September 12, 2008
Dr Ziad Mouna of Cadmus Press just sent me some information in Arabic about a new book of short stories that Cadmus is publishing by an Iraqi writer, Kulshan al-Bayati. The book’s title translates as “Ravings Under Occupation.”
Here’s a translation of the book’s back cover into English:
Occupation is an ugly crime that pushes a person to madness, ravings, and chatter; one is transformed by it into otherness, into a different being.
Under occupation, people rave in an unnatural way, chatter unnaturally, and behave differently, expressing their rejection of the invasion and its inhuman, immoral outcomes.
When Baghdad fell under invasion, Baghdad itself raved, its people raved as had never before been seen in the history of mental illnesses that have afflicted them…
Ravings Under Occupation is a literary work that brings together a collection of the ravings of people both aware and unaware. They rave under the effect of the occupation: ravings of the Iraqi resistance fighter who fights the occupation to the teeth; ravings of the lowliest agent who despises himself; ravings of those who were murdered mistakenly; ravings of women mourning the loss of their children and husbands; ravings of a poet who lost his verse; ravings of the lovers whose right to love in their homeland was crucified; ravings of the chief coroner in Baghdad who cannot halt the dead piling up in morgue refrigerators; ravings of the killed and the killers; ravings of the martyrs before their lord; ravings of the Caliphs of Baghdad and their women, one after the other; ravings of her [Baghdad’s] scholars and intellectuals; ravings of her idiots and simpletons. Read the rest of this entry »
September 5, 2008
The first Miss Headscarf contest was judged a couple of months ago in Copenhagen, Denmark. The organisers developed the idea in response to the recent controversy surrounding the Mohammed cartoons and ensuing debates on the appropriateness of Muslim women’s headscarves in Denmark. (Entrants don’t have to be Muslim; anyone can enter by submitting a photo of themselves wearing a headscarf). The contest organisers see MIss Headscarf 2008 as a way to give a much-needed visibility to the views of “all the Muslim women who are seldom heard in the debate.” As one of the contestants said, “it’s about the time the media talked to us, and not about us all the time.” (http://www.telegraph.co.uk/news/worldnews/europe/denmark/2044680/Miss-Headscarf-contest-for-Muslims-attacked.html)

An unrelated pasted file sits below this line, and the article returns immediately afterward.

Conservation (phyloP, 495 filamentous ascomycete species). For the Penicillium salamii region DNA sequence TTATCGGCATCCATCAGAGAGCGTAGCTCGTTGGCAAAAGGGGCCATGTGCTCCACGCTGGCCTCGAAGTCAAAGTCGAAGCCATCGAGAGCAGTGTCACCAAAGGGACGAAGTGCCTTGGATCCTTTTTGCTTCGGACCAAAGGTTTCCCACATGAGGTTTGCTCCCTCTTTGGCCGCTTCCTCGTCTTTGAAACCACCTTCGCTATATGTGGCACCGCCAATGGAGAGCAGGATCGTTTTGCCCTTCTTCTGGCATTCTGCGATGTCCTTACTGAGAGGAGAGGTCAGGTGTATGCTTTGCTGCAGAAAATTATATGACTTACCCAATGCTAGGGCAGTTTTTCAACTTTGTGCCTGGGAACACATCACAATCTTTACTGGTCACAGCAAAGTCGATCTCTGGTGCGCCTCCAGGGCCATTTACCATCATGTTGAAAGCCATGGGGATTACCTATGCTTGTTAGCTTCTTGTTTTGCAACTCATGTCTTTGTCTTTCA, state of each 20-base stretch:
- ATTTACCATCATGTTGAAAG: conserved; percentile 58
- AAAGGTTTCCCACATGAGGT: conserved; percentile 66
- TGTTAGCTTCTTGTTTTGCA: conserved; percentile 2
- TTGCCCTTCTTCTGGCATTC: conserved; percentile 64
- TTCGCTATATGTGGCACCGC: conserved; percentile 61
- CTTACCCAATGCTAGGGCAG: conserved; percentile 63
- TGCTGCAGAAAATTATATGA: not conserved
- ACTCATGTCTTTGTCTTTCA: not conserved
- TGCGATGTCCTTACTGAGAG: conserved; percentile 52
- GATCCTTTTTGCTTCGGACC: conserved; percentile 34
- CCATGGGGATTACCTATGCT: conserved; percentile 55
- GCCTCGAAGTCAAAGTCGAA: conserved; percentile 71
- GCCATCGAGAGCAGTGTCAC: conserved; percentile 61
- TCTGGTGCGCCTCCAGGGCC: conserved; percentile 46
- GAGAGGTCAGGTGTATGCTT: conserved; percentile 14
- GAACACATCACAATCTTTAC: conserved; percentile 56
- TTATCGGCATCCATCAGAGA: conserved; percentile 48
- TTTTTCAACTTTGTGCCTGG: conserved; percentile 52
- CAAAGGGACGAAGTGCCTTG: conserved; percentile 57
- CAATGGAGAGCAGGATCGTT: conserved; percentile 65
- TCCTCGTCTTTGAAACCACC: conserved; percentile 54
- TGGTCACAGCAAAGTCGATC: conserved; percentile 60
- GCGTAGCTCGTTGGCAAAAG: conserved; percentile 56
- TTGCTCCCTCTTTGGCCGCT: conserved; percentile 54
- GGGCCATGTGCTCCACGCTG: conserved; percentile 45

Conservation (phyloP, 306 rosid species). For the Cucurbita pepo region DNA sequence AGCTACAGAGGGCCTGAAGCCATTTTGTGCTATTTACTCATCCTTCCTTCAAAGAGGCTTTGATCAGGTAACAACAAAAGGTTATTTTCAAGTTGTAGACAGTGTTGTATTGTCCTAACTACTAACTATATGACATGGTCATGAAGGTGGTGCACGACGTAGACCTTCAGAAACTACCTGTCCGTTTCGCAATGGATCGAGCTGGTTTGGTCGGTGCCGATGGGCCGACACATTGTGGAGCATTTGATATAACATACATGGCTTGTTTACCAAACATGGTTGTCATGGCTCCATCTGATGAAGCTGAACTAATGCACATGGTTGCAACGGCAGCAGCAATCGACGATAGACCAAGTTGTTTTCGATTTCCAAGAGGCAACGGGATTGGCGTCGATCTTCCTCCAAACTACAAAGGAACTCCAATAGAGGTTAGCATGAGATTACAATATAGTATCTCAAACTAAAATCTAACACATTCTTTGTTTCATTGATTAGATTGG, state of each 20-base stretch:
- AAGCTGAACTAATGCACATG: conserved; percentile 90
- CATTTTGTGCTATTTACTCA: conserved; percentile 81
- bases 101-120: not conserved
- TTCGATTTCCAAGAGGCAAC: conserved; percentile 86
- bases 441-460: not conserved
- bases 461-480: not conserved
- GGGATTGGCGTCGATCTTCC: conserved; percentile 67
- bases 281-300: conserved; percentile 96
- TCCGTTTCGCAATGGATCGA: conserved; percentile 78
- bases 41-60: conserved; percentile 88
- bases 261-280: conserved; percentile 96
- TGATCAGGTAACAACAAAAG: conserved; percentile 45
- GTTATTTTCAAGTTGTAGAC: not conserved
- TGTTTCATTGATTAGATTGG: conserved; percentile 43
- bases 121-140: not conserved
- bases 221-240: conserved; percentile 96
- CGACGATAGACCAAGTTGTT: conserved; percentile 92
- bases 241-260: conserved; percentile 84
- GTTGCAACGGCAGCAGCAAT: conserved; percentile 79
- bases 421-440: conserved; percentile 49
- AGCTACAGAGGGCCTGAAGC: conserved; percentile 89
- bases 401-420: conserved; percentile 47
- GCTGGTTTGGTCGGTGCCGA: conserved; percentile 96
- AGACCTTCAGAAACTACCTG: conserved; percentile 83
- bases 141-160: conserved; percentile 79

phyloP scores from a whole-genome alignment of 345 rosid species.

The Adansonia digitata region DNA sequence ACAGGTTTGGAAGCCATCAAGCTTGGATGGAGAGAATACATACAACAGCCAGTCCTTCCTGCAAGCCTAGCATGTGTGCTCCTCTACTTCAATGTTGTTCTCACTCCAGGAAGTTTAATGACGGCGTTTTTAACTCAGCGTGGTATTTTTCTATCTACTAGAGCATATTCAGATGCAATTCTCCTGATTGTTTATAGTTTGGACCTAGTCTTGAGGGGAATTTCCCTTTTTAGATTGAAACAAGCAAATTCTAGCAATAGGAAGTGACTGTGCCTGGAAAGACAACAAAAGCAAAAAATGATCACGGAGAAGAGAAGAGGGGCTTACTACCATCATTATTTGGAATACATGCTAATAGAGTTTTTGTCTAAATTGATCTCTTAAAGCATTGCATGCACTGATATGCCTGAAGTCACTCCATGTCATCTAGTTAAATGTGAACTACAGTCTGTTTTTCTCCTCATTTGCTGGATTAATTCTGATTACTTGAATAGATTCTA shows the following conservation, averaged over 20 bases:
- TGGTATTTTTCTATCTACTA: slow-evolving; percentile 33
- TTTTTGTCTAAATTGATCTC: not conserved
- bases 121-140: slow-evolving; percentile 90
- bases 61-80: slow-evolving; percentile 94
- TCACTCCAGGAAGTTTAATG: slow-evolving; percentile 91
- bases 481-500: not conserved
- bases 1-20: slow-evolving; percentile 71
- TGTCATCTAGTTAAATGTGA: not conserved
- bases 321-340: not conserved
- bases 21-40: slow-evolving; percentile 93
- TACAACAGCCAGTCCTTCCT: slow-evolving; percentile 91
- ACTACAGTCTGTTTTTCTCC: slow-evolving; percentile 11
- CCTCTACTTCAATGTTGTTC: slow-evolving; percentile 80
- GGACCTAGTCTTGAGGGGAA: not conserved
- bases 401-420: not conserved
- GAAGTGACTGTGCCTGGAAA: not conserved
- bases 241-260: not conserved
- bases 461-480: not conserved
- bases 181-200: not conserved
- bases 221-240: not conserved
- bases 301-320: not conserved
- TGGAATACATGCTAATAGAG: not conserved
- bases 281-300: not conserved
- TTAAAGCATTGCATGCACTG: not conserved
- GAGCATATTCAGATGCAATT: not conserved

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June 17, 2008
Nir Rosen has written a fascinating piece called “Life Under Muqtada: Inside Baghdad’s Shiite Slums,” posted to AlterNet.
March 31, 2008
Below is information on an upcoming conference at the University of Sydney. Khaldoun’s very own Noah Bassil will be one of the speakers.
Iraq Never Again:Ending War, Building Peace
The assumption by leaders that violence is a way to obtain resources and even to promote democracy has contributed to the catastrophe of Iraq. Running parallel to this age old reliance on militarism is the inability of leaders to plan for a just peace. This conference will examine the non violence policy alternative to war, the human costs of Iraq and the humanitarian means of security. In Iraq and elsewhere, only these alternatives promise a more peaceful and joyful future.
In addition to marking the 5th anniversary of the invasion of Iraq, this conference will celebrate the 20th birthday of
Sydney University’s Centre for Peace & Conflict Studies and the 25th anniversary of the launch of the international Peace Boat. Read the rest of this entry »